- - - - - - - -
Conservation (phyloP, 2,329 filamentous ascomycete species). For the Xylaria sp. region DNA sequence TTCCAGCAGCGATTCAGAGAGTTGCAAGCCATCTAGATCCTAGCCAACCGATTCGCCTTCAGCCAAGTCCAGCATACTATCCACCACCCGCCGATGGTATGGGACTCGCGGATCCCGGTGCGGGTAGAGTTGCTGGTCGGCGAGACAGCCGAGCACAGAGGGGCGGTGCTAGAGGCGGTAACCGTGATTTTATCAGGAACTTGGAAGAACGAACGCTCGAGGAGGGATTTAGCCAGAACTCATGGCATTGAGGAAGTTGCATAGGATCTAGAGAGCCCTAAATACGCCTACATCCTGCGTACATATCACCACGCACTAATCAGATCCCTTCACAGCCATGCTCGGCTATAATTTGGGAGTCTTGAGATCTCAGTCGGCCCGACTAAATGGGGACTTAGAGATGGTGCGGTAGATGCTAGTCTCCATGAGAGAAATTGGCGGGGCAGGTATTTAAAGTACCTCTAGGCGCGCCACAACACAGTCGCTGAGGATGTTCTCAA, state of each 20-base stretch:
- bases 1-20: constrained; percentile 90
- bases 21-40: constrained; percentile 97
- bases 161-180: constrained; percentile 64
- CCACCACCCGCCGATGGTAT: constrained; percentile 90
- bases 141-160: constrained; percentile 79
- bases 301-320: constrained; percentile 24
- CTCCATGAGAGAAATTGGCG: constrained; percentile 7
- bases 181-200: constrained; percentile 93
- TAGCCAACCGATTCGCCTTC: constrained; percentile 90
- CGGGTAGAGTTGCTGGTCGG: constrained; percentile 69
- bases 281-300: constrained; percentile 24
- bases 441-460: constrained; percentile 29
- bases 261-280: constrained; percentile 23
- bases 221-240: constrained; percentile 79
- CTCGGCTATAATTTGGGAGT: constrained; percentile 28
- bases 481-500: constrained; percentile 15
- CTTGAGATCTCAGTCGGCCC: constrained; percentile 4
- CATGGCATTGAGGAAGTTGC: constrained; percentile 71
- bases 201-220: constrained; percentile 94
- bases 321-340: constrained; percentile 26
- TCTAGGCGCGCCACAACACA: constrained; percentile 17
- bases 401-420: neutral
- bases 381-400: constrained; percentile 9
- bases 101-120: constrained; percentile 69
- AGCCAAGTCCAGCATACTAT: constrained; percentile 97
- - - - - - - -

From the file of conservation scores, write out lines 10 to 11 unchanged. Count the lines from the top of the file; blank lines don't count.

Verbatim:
- TAGCCAACCGATTCGCCTTC: constrained; percentile 90
- CGGGTAGAGTTGCTGGTCGG: constrained; percentile 69